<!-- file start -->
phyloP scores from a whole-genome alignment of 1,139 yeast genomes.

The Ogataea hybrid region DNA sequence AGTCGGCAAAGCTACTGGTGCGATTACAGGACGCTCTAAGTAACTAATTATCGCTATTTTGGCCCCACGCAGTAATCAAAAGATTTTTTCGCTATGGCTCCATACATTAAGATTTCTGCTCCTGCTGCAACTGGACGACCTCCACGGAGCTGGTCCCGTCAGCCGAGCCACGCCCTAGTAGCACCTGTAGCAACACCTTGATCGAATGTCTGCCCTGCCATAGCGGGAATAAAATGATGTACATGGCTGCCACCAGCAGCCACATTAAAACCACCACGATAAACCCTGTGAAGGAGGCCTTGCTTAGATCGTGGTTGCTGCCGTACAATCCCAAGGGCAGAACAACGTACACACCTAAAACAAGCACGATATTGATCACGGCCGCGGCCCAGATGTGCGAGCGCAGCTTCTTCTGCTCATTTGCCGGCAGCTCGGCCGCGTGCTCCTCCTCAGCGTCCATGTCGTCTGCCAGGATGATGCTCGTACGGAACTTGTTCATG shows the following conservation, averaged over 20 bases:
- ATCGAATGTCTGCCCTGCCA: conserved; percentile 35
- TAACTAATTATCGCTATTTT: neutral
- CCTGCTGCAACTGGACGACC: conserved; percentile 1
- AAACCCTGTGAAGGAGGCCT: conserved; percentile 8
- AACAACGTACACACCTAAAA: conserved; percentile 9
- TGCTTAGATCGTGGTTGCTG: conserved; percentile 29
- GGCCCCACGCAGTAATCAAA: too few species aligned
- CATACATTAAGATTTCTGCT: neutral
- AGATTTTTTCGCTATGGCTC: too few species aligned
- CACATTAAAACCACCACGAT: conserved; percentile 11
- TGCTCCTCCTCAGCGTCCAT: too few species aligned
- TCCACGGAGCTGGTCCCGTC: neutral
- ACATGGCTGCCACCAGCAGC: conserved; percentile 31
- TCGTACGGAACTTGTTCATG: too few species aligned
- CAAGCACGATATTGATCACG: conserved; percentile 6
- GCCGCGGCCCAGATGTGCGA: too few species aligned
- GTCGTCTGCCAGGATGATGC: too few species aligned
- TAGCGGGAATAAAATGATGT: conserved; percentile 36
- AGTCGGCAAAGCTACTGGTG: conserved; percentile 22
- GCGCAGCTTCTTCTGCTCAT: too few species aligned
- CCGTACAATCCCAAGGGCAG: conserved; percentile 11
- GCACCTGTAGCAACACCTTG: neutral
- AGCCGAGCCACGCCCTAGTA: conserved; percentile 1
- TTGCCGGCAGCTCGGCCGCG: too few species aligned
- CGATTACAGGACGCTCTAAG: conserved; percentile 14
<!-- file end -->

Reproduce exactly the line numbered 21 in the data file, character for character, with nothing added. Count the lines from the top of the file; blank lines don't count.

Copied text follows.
- AGTCGGCAAAGCTACTGGTG: conserved; percentile 22